Pro-tip: this post will refer back heavily to the post on the same subject from October of last year. If you haven’t read it, you might want to. Warning: it’s a long thread!
At the Community Summit, we discussed regional WordCamps — the notes will be found here when they’re published — and I’d like to open up discussion about the expectations we should set for people who want to organize a regional WordCamp WordCamps are casual, locally-organized conferences covering everything related to WordPress. They're one of the places where the WordPress community comes together to teach one another what they’ve learned throughout the year and share the joy. Learn more..
EDIT: this is a discussion of the expectations we want to set for when a group of people come to us and say, “We want to have a WordCamp that represents a geographical community larger than one city/metro area.” We’re calling that kind of event a Regional WordCamp.
Goals for a Regional WordCamp
I think we all mostly agree on the goals for an event of this type: to celebrate, represent, and grow local WordPress communities in the affected region. A primary goal for the WordPress Global Community Team A group of community organizers and contributors who collaborate on local events about WordPress — monthly WordPress meetups and/or annual conferences called WordCamps. is to help support a WordPress meetup Meetup groups are locally-organized groups that get together for face-to-face events on a regular basis (commonly once a month). Learn more about Meetups in our Meetup Organizer Handbook. group and annual WordCamp in as many cities as possible in the world. Regional WordCamps work toward that goal by connecting people who weren’t already active in their local WordPress community and/or inspiring attendees to start communities in their hometowns.
(If you would like to suggest some changes to the goals, please feel free to share your thoughts in a comment on this post!)
Here are many questions:
A) What defines a region?
We already have WordCamp US and WordCamp Europe. Different groups of people have expressed interest in organizing a country-based event (WordCamp Netherlands), a continent-based event (WordCamp Asia/Southeast Asia, final name TBD), and a group-of-countries-based event (WordCamp Nordic).
- How small or large a region do we want to entertain?
For example: WordCamp Bihar (states/provinces)? WordCamp Upstate New York (a region within a state/province)? WordCamp Andalucía (a region made up of many states/provinces)?
B) What level of local community development should a region have?
Regional WordCamps need a lot of local, experienced organizers and volunteers wherever the event is hosted. If there aren’t already a certain number of local communities in a region that have hosted successful WordCamps, then a regional event won’t be able to move around the region, share the organizing work, and provide new leadership opportunities.
- What expectation should we set for the requisite number of local communities, WordCamps, and number of consecutive WordCamps?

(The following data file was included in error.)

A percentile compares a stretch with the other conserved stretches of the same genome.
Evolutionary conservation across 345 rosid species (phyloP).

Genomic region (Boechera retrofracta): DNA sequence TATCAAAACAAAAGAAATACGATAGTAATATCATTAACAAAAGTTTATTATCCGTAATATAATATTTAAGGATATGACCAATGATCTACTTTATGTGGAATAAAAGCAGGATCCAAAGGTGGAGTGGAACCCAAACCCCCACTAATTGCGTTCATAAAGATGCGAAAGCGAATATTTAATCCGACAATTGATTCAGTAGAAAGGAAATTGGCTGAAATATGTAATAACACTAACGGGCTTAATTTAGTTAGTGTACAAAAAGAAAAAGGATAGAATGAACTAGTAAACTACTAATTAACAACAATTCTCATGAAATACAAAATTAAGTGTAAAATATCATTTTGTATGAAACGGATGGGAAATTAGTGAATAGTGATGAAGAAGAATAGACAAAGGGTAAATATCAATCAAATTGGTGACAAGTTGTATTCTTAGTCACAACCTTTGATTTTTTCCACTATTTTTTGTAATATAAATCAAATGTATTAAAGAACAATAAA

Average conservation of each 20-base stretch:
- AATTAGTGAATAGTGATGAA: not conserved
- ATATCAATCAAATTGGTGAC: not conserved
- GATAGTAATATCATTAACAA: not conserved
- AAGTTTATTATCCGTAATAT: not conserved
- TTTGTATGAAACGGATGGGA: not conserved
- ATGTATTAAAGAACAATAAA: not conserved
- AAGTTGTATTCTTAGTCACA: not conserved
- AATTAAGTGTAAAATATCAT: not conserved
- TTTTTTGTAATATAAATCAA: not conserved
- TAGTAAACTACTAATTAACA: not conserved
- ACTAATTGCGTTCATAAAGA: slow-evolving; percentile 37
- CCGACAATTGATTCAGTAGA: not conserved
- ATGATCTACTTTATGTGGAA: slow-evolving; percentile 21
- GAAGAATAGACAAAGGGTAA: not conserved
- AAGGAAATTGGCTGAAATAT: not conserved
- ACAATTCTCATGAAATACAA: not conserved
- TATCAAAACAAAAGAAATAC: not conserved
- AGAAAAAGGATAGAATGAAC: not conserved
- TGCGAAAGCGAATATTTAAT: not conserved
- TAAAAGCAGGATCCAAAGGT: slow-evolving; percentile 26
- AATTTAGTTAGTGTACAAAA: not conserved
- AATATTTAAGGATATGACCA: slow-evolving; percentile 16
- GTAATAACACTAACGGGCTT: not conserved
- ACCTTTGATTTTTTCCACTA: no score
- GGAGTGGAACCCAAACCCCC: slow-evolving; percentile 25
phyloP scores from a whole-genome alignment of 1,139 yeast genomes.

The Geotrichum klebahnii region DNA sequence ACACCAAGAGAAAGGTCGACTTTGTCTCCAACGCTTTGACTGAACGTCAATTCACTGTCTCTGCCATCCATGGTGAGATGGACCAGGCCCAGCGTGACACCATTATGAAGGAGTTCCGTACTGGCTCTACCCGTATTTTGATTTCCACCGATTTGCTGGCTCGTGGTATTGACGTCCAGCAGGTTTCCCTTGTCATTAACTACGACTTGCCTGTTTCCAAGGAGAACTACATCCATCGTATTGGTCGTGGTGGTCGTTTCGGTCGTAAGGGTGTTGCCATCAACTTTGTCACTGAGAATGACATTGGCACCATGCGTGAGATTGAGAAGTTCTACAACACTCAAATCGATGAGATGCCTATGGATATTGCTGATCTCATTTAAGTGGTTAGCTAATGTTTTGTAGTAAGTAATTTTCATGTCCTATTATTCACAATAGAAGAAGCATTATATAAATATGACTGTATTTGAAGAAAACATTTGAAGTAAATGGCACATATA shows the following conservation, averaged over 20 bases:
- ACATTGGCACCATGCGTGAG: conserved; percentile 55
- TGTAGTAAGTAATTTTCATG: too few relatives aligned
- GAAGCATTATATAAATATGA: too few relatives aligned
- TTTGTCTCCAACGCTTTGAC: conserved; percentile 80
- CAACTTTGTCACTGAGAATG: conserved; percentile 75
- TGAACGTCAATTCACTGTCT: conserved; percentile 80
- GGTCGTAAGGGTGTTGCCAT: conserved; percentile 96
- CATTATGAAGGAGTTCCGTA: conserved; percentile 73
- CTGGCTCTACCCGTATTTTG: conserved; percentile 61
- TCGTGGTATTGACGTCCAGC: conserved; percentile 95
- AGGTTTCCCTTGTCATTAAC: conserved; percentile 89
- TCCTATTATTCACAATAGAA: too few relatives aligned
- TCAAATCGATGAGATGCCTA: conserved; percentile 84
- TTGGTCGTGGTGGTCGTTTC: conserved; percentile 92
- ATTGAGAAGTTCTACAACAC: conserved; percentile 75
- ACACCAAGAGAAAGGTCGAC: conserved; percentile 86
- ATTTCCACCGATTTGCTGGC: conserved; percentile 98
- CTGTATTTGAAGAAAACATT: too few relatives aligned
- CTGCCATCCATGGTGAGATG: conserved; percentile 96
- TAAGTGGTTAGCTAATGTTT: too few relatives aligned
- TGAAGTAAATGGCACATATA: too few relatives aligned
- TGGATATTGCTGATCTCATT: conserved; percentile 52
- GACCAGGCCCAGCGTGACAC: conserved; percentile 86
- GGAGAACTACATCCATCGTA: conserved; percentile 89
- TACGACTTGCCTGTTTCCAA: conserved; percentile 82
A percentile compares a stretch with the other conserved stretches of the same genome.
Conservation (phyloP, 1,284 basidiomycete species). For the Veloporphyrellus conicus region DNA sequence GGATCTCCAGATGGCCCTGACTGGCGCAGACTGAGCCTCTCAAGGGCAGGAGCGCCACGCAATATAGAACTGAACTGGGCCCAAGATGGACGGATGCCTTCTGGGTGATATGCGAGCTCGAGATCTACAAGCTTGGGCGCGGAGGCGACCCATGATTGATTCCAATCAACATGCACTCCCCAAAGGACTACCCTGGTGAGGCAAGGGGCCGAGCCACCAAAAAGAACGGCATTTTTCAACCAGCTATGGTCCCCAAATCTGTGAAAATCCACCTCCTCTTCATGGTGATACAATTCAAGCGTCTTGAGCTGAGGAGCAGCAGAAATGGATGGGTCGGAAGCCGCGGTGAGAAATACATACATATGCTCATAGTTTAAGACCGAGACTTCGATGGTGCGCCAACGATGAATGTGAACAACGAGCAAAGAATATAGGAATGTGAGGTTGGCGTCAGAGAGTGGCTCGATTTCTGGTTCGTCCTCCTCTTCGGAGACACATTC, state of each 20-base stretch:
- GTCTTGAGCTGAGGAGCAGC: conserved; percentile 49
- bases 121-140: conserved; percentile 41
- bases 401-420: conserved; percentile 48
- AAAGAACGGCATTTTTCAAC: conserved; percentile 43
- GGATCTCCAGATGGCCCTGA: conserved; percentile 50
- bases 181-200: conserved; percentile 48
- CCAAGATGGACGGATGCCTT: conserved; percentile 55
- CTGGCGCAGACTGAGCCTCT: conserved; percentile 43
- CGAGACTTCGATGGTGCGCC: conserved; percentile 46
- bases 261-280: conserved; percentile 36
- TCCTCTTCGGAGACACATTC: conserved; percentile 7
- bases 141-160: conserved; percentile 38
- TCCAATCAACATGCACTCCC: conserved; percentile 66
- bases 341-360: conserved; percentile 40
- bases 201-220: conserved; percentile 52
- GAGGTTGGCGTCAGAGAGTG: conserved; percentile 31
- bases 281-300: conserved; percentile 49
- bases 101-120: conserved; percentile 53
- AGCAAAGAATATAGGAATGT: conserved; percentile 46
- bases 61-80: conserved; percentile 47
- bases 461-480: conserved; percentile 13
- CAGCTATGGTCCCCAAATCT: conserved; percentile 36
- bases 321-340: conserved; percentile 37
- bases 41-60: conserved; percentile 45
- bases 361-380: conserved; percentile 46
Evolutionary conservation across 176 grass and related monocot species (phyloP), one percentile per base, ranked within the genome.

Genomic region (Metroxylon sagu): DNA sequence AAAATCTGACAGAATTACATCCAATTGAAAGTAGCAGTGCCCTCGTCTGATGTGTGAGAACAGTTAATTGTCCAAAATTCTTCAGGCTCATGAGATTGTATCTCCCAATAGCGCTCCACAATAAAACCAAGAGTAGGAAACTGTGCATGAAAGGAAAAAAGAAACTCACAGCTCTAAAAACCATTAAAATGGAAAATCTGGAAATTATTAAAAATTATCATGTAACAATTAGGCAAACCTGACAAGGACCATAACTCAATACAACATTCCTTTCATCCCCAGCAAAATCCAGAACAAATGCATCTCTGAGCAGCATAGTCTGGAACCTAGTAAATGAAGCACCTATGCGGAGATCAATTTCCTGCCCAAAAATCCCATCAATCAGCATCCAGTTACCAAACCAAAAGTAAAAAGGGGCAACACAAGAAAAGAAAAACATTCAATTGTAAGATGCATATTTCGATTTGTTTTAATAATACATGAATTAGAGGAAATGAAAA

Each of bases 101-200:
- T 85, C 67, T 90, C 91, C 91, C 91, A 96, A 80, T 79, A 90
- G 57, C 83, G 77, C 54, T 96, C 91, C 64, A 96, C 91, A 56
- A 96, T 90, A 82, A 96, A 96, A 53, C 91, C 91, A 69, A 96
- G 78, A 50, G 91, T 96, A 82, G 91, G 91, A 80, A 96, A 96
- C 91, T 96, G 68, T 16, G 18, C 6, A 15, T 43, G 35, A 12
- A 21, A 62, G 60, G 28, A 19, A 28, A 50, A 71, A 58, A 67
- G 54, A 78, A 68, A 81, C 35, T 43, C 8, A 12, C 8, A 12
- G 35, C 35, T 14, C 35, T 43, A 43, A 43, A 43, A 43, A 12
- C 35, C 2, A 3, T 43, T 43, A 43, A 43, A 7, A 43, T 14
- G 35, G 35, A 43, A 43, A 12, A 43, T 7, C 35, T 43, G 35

- Should we place any expectation on how active the local community is, and how successful the WordCamps were?
For example: should we expect a country like Bolivia to have 5 WordCamps in one year before they propose a WordCamp Bolivia? Or 5 WordCamps for two years straight? And what if some of those 5 WordCamps lost money or had a lot of problems?
C) What kind of oversight and support should regional WordCamps expect?
These are probably mostly going to be larger-than-usual, flagship events. Some exceptions to our normal expectations are made for this type of event already, as can be seen in the cases of WordCamp US and WordCamp Europe, which are not casual events with lean operating budgets.
Should we set higher-than-usual standards for the organizing team? For example:
- Is it reasonable to ask all members of a regional WordCamp organizing team to take the deputy Community Deputies are a team of people all over the world who review WordCamp and Meetup applications, interview lead organizers, and generally keep things moving at WordCamp Central. Find more about deputies in our Community Deputy Handbook. training course?
- Should we expect that all members of the organizing team be experienced WordCamp organizers?
- Should we recruit an experienced community deputy Community Deputies are a team of people all over the world who review WordCamp and Meetup applications, interview lead organizers, and generally keep things moving at WordCamp Central. Find more about deputies in our Community Deputy Handbook. work closely with a regional team to help them model our best practices and stay focused on the event goals?
- Is it reasonable to ask the lead organizer of a regional WordCamp to make a monthly report on this blog?
D) What questions are missing?
If you have another doubt or consideration that isn’t covered here, please share it with the team by commenting on this post!
If you have an opinion on these topics, please share them in a comment on this post. 🙂
Based on the discussions we have here and in the upcoming team meetings, I would like to see us create a new page or section of the WordCamp Organizer Handbook for Regional WordCamps, with some clear expectations for would-be organizers.
Let’s set ourselves a goal of spending a week on this discussion, closing it on Wednesday July 26. I’ll summarize the comments by the end of next week, with the goal of having the new handbook documentation published by August 4, 2017.
#deputies, #community-management, #wordcamps